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Great Teachers

Dear Editor,
It was with the greatest of pleasure that I read the story about the great teachers at P&S [Winter 1999]. In fact, almost 10 years after graduating (P&S 1990), I still remember all those teachers you had listed as special. Certainly one teacher that has made an enormous impact on my career and whom I respect enormously for his dedication to teaching and to P&S is Herb Chase. I really viewed him as a mentor at Columbia. His door was always open, for questions ranging from the effects of aldosterone on the distal loop of Henle, to big decisions like surgery vs. medicine as a career, and even personal questions regarding marriage and career. Now that I have finally made it out of residency and have directly fallen into the harsh realities of managed care in an academic center, I realize even more than ever the special nature of doctors like Herb. If all medical schools in the United States had even just one teacher like Herb Chase most medical students would be infused with an enthusiasm that would not be breakable despite the current disturbing climate of the health care world.

Sareh Parangi’90
Department of Surgery
Harvard Medical School

Drs. Shoenberg and Grokoest

Dear Editor,
I was delighted to read Nicholas Christy’s thoughtful tribute to Dr. Bernard Schoenberg [Faculty Remembered, Winter 1999 issue]. It was my privilege to be one of Dr. Schoenberg’s students and later, as a resident at the Neurological Institute, to witness the extraordinary grace and equanimity with which he faced his own last illness.

Dr. Christy referred to Dr. Schoenberg’s “stress upon physician behavior, a matter all but ignored by most faculty members, with the notable exception of the late Albert W. Grokoest, a distinguished rheumatologist in the P&S Department of Medicine.”

As coincidence would have it, it also was my good fortune to be one of four students in my class assigned to Dr. Grokoest for our physical diagnosis instruction, in those days a course referred to as “Introduction to the Patient.” One of the many insights Dr. Grokoest shared with us during our months together related to the importance of maintaining a certain formality within the physician-patient relationship, hardly a fashionable concept among the students of the late 1960s and early 1970s. However, he held that a respectful formality at once protected the dignity of the patient during a moment of great vulnerability and preserved the clarity and abstraction of the clinical encounter as an analytical tool. Dr. Grokoest would summarize all of this for us by explaining that he was teaching us a brief course in “Manner and Bearing,” adding with a chuckle that for some of us the syllabus would more properly be titled “Remedial Manner and Bearing.”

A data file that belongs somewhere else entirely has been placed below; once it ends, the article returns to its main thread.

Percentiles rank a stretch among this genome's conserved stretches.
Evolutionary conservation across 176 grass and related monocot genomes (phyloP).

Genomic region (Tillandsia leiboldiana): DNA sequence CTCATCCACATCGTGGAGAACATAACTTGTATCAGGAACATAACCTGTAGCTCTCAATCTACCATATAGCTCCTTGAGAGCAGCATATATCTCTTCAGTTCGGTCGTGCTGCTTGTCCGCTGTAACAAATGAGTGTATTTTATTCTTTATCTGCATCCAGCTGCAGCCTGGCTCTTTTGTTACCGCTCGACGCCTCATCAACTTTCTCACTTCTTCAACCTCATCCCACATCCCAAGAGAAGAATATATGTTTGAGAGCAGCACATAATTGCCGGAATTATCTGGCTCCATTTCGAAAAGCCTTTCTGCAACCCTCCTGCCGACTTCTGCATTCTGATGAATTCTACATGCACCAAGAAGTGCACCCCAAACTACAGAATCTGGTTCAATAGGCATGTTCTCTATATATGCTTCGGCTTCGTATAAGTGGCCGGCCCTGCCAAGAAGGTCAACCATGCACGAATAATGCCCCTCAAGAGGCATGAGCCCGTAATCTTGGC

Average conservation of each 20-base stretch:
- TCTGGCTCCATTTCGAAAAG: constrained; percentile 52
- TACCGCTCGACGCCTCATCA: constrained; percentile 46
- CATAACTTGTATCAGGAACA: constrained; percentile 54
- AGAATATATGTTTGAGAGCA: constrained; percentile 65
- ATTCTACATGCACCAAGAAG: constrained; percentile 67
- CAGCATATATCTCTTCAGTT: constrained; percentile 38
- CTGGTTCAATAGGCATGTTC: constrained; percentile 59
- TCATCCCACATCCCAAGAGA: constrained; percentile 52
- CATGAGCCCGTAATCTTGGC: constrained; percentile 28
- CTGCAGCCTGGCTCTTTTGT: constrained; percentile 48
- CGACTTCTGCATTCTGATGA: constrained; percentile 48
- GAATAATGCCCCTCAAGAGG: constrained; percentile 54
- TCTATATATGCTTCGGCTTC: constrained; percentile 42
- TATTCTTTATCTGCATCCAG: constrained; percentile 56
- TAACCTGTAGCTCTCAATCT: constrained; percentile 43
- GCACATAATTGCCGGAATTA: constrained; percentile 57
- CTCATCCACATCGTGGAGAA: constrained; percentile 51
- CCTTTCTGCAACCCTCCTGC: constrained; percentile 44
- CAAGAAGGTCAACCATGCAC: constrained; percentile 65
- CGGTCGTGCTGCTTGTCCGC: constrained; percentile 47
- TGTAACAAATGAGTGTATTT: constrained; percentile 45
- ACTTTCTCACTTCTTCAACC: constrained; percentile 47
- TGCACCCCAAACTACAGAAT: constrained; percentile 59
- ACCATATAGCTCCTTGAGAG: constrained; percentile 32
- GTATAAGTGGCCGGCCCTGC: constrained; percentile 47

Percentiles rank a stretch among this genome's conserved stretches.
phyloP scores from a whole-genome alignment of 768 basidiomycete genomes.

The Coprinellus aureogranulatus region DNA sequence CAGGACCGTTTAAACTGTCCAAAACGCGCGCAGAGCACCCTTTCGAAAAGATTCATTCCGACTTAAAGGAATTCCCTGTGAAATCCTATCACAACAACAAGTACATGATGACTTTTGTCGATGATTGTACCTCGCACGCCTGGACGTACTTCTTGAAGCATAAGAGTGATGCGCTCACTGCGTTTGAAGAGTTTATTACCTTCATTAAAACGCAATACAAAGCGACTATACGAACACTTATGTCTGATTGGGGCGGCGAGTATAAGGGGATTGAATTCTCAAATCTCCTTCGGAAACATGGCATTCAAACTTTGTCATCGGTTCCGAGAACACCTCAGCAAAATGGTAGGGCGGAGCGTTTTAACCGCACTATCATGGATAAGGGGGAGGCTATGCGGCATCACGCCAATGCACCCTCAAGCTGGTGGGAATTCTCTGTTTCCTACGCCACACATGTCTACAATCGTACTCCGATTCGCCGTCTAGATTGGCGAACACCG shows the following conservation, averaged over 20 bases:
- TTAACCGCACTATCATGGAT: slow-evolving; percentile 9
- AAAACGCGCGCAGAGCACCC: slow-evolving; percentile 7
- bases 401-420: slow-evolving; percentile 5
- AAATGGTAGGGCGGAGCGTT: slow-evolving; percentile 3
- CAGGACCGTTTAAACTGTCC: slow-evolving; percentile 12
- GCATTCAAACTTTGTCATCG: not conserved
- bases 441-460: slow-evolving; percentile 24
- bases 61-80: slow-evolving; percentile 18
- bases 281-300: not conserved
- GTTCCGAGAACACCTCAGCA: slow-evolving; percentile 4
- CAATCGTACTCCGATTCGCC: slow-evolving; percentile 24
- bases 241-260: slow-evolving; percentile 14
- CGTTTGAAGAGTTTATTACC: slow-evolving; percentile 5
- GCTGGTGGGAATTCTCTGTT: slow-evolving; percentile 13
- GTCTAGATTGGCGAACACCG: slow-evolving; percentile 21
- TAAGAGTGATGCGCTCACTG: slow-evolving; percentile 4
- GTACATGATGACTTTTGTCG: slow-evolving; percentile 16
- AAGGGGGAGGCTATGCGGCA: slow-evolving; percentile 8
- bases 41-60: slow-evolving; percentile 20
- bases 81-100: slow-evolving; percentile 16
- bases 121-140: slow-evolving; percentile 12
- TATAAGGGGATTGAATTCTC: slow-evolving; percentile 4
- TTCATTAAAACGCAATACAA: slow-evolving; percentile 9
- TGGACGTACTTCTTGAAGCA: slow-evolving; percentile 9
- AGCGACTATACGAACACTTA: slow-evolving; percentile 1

A photograph hangs in my office today which captures in a single image the remarkable effort and care Dr. Grokoest brought to his teaching. It shows him, his group of four students, a nurse, and one of his private patients, all seated around a table in the Presbyterian Hospital medical clinic during one of his tutorial sessions. His technique was to ask one of his “downtown” patients with a particularly instructive history or diagnostic finding to spend the afternoon being interviewed and examined by the group. Once or twice during the term he would also have a photographer join the class, as unobtrusively as possible recording the event. During subsequent meetings with the students, Dr. Grokoest would painstakingly analyze these photographs, drawing our attention to the countless ways we and the patient had communicated by unconscious posture and gesture during our interaction.

Dr. Grokoest would certainly be a worthy subject for one of Dr. Christy’s superb essays. I will watch for it!

Martin G. Luken III’73
(by e-mail)

Editor’s Note: Dr. Christy plans to write about Dr. Grokoest in the Fall 1999 issue.